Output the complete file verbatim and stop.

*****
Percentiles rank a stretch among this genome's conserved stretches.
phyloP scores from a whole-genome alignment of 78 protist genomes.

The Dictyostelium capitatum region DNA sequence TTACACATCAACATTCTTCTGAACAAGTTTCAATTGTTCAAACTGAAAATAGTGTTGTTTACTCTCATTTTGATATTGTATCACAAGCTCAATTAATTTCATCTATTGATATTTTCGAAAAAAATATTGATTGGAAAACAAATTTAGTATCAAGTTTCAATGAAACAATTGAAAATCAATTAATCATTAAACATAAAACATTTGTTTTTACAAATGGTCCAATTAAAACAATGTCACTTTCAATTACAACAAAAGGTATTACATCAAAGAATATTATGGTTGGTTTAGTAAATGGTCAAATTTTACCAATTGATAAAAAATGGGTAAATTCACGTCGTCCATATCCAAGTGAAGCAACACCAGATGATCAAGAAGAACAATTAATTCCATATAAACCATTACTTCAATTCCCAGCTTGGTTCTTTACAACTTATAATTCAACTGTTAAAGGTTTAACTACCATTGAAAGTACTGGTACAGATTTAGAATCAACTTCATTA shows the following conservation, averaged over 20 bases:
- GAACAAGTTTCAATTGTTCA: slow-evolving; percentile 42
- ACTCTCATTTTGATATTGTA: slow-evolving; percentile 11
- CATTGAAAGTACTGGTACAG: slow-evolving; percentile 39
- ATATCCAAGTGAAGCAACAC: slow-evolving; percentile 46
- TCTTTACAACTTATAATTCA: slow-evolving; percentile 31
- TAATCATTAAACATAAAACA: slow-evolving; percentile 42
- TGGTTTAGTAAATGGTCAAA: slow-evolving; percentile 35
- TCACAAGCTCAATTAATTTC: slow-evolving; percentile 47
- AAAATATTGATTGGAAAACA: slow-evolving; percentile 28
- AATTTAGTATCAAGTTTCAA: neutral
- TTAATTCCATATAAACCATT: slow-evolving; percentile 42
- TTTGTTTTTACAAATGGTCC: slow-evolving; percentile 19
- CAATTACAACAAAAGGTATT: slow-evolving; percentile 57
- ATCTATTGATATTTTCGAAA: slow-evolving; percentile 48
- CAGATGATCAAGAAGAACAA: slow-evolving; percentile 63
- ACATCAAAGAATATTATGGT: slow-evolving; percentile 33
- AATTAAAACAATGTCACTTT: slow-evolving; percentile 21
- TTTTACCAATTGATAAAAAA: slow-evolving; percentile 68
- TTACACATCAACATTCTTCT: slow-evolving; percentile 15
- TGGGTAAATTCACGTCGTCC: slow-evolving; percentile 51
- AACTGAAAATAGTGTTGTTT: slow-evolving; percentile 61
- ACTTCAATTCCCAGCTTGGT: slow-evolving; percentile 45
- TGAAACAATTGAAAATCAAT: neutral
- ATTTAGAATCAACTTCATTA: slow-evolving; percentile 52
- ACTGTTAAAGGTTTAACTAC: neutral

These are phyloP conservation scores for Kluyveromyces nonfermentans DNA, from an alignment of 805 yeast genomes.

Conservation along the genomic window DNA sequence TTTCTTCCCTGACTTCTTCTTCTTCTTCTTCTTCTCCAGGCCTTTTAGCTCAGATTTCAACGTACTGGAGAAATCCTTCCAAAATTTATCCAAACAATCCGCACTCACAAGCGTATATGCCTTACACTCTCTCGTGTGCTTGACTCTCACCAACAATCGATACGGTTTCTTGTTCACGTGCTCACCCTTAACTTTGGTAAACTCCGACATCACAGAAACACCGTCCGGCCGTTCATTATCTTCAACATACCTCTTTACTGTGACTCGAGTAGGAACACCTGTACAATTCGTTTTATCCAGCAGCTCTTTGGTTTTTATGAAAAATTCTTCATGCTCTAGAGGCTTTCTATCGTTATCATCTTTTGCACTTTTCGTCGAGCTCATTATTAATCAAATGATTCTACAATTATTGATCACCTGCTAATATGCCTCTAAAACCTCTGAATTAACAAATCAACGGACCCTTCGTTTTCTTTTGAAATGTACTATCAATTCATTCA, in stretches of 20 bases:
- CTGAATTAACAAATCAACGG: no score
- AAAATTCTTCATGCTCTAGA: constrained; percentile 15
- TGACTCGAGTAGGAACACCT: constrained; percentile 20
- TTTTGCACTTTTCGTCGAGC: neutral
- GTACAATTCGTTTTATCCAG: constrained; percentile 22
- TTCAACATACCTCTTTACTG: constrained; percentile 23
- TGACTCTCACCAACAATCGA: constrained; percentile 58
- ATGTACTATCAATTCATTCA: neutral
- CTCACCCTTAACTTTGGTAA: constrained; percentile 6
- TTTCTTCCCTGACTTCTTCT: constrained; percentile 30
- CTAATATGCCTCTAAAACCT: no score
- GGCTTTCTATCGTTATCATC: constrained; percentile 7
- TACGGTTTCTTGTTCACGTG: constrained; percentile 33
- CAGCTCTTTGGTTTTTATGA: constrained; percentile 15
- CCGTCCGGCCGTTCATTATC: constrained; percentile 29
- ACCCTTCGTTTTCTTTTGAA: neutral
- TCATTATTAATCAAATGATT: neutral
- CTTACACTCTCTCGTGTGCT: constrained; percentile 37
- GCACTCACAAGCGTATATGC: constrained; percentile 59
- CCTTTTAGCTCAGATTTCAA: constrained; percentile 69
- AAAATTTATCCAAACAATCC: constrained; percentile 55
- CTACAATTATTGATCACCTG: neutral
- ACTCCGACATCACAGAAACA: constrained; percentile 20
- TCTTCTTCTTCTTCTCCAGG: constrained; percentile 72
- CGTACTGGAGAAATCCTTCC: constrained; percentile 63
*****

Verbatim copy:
Percentiles rank a stretch among this genome's conserved stretches.
phyloP scores from a whole-genome alignment of 78 protist genomes.

The Dictyostelium capitatum region DNA sequence TTACACATCAACATTCTTCTGAACAAGTTTCAATTGTTCAAACTGAAAATAGTGTTGTTTACTCTCATTTTGATATTGTATCACAAGCTCAATTAATTTCATCTATTGATATTTTCGAAAAAAATATTGATTGGAAAACAAATTTAGTATCAAGTTTCAATGAAACAATTGAAAATCAATTAATCATTAAACATAAAACATTTGTTTTTACAAATGGTCCAATTAAAACAATGTCACTTTCAATTACAACAAAAGGTATTACATCAAAGAATATTATGGTTGGTTTAGTAAATGGTCAAATTTTACCAATTGATAAAAAATGGGTAAATTCACGTCGTCCATATCCAAGTGAAGCAACACCAGATGATCAAGAAGAACAATTAATTCCATATAAACCATTACTTCAATTCCCAGCTTGGTTCTTTACAACTTATAATTCAACTGTTAAAGGTTTAACTACCATTGAAAGTACTGGTACAGATTTAGAATCAACTTCATTA shows the following conservation, averaged over 20 bases:
- GAACAAGTTTCAATTGTTCA: slow-evolving; percentile 42
- ACTCTCATTTTGATATTGTA: slow-evolving; percentile 11
- CATTGAAAGTACTGGTACAG: slow-evolving; percentile 39
- ATATCCAAGTGAAGCAACAC: slow-evolving; percentile 46
- TCTTTACAACTTATAATTCA: slow-evolving; percentile 31
- TAATCATTAAACATAAAACA: slow-evolving; percentile 42
- TGGTTTAGTAAATGGTCAAA: slow-evolving; percentile 35
- TCACAAGCTCAATTAATTTC: slow-evolving; percentile 47
- AAAATATTGATTGGAAAACA: slow-evolving; percentile 28
- AATTTAGTATCAAGTTTCAA: neutral
- TTAATTCCATATAAACCATT: slow-evolving; percentile 42
- TTTGTTTTTACAAATGGTCC: slow-evolving; percentile 19
- CAATTACAACAAAAGGTATT: slow-evolving; percentile 57
- ATCTATTGATATTTTCGAAA: slow-evolving; percentile 48
- CAGATGATCAAGAAGAACAA: slow-evolving; percentile 63
- ACATCAAAGAATATTATGGT: slow-evolving; percentile 33
- AATTAAAACAATGTCACTTT: slow-evolving; percentile 21
- TTTTACCAATTGATAAAAAA: slow-evolving; percentile 68
- TTACACATCAACATTCTTCT: slow-evolving; percentile 15
- TGGGTAAATTCACGTCGTCC: slow-evolving; percentile 51
- AACTGAAAATAGTGTTGTTT: slow-evolving; percentile 61
- ACTTCAATTCCCAGCTTGGT: slow-evolving; percentile 45
- TGAAACAATTGAAAATCAAT: neutral
- ATTTAGAATCAACTTCATTA: slow-evolving; percentile 52
- ACTGTTAAAGGTTTAACTAC: neutral

These are phyloP conservation scores for Kluyveromyces nonfermentans DNA, from an alignment of 805 yeast genomes.

Conservation along the genomic window DNA sequence TTTCTTCCCTGACTTCTTCTTCTTCTTCTTCTTCTCCAGGCCTTTTAGCTCAGATTTCAACGTACTGGAGAAATCCTTCCAAAATTTATCCAAACAATCCGCACTCACAAGCGTATATGCCTTACACTCTCTCGTGTGCTTGACTCTCACCAACAATCGATACGGTTTCTTGTTCACGTGCTCACCCTTAACTTTGGTAAACTCCGACATCACAGAAACACCGTCCGGCCGTTCATTATCTTCAACATACCTCTTTACTGTGACTCGAGTAGGAACACCTGTACAATTCGTTTTATCCAGCAGCTCTTTGGTTTTTATGAAAAATTCTTCATGCTCTAGAGGCTTTCTATCGTTATCATCTTTTGCACTTTTCGTCGAGCTCATTATTAATCAAATGATTCTACAATTATTGATCACCTGCTAATATGCCTCTAAAACCTCTGAATTAACAAATCAACGGACCCTTCGTTTTCTTTTGAAATGTACTATCAATTCATTCA, in stretches of 20 bases:
- CTGAATTAACAAATCAACGG: no score
- AAAATTCTTCATGCTCTAGA: constrained; percentile 15
- TGACTCGAGTAGGAACACCT: constrained; percentile 20
- TTTTGCACTTTTCGTCGAGC: neutral
- GTACAATTCGTTTTATCCAG: constrained; percentile 22
- TTCAACATACCTCTTTACTG: constrained; percentile 23
- TGACTCTCACCAACAATCGA: constrained; percentile 58
- ATGTACTATCAATTCATTCA: neutral
- CTCACCCTTAACTTTGGTAA: constrained; percentile 6
- TTTCTTCCCTGACTTCTTCT: constrained; percentile 30
- CTAATATGCCTCTAAAACCT: no score
- GGCTTTCTATCGTTATCATC: constrained; percentile 7
- TACGGTTTCTTGTTCACGTG: constrained; percentile 33
- CAGCTCTTTGGTTTTTATGA: constrained; percentile 15
- CCGTCCGGCCGTTCATTATC: constrained; percentile 29
- ACCCTTCGTTTTCTTTTGAA: neutral
- TCATTATTAATCAAATGATT: neutral
- CTTACACTCTCTCGTGTGCT: constrained; percentile 37
- GCACTCACAAGCGTATATGC: constrained; percentile 59
- CCTTTTAGCTCAGATTTCAA: constrained; percentile 69
- AAAATTTATCCAAACAATCC: constrained; percentile 55
- CTACAATTATTGATCACCTG: neutral
- ACTCCGACATCACAGAAACA: constrained; percentile 20
- TCTTCTTCTTCTTCTCCAGG: constrained; percentile 72
- CGTACTGGAGAAATCCTTCC: constrained; percentile 63